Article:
Results for 'Yahyá ibn Adi'

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  1. Yaḥyā Ibn ʿAdī on the Location of God.Peter Adamson & Robert Wisnovsky - 2013 - Oxford Studies in Medieval Philosophy 1 (1).
    This piece offers an edition, translation, and analysis of a newly discovered text by Yaḥyā Ibn ʿAdī, a leading Aristotelian of the Baghdad school in the tenth century. It briefly discusses what Aristotle meant, at the end of the Physics, by saying that the Prime Mover is “in” the outermost heaven. Ibn ʿAdī argues, in part through an exhaustive discussion of the senses of the word “in,” that God is in the sphere only in the sense that an object of (...)
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  2. Yaḥyā Ibn ʿAdī on a Kalām Argument for Creation.Peter Adamson & Robert Wisnovsky - 2017 - Oxford Studies in Medieval Philosophy 5 (1).
    This article offers an analysis, translation, and edition of a brief, recently uncovered Arabic text by the tenth-century CE Christian Aristotelian thinker Yaḥyā ibn ʿAdī. Ibn ʿAdī here takes issue with an argument for the existence of God, widely used in kalām. According to this argument, bodies cannot exist without being either in motion or at rest; motion and rest must begin; therefore all bodies and hence the universe as a whole must have begun. Ibn ʿAdī diagnoses various flaws in (...)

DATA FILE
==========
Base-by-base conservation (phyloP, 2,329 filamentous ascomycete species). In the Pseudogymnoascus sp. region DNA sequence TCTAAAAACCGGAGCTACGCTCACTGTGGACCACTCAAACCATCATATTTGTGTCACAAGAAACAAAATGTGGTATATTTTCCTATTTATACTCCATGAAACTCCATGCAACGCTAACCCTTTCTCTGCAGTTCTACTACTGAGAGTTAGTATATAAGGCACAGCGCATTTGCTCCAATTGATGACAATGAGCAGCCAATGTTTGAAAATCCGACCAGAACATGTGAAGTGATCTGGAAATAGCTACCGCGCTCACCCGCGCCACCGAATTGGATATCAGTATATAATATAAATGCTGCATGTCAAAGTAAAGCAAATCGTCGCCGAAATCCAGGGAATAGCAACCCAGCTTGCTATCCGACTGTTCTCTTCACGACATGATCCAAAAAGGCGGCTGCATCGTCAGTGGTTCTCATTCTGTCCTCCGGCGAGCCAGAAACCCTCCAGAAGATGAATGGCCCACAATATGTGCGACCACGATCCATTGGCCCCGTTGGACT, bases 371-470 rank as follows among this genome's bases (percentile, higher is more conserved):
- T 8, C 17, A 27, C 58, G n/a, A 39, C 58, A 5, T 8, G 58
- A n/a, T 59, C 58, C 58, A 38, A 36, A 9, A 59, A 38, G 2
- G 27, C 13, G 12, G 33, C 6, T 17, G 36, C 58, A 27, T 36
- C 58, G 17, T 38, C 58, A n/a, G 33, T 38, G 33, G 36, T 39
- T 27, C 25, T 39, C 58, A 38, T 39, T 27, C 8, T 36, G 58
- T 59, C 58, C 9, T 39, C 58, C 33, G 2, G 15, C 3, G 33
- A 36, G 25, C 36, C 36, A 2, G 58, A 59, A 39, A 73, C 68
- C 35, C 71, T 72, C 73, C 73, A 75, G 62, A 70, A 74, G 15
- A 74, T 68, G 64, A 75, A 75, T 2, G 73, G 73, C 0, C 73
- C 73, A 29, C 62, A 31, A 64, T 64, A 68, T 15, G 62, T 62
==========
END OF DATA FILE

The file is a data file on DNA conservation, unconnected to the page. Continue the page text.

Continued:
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  3.  19
    Yaḥyā Ibn ʿAdī and Ibrāhīm Ibn ʿAdī: On Whether Body is a Substance or a Quantity. Introduction, Editio Princeps and Translation.Stephen Menn & Robert Wisnovsky - 2017 - Arabic Sciences and Philosophy 27 (1):1-74.
    The “lost” Yaḥyā ibn ʿAdī treatises recently discovered in the Tehran codex Marwī 19 include a record of a philosophical debate instigated by the Ḥamdānid prince Sayf-al-Dawla. More precisely, Marwī 19 contains Yaḥyā’s adjudication of a dispute between an unnamed Opponent and Yaḥyā’s younger relative Ibrāhīm ibn ʿAdī (who also served as al-Fārābī’s assistant), along with Ibrāhīm's response to Yaḥyā’s adjudication, and Yaḥyā’s final word. At issue was a problem of Aristotelian exegesis: should “body” be understood as falling under the (...)
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  4. Yahyá Ibn 'Adi and Averroes on «Metaphysics» Alpha Elatton'.Peter Adamson - 2010 - Documenti E Studi Sulla Tradizione Filosofica Medievale 21:343-374.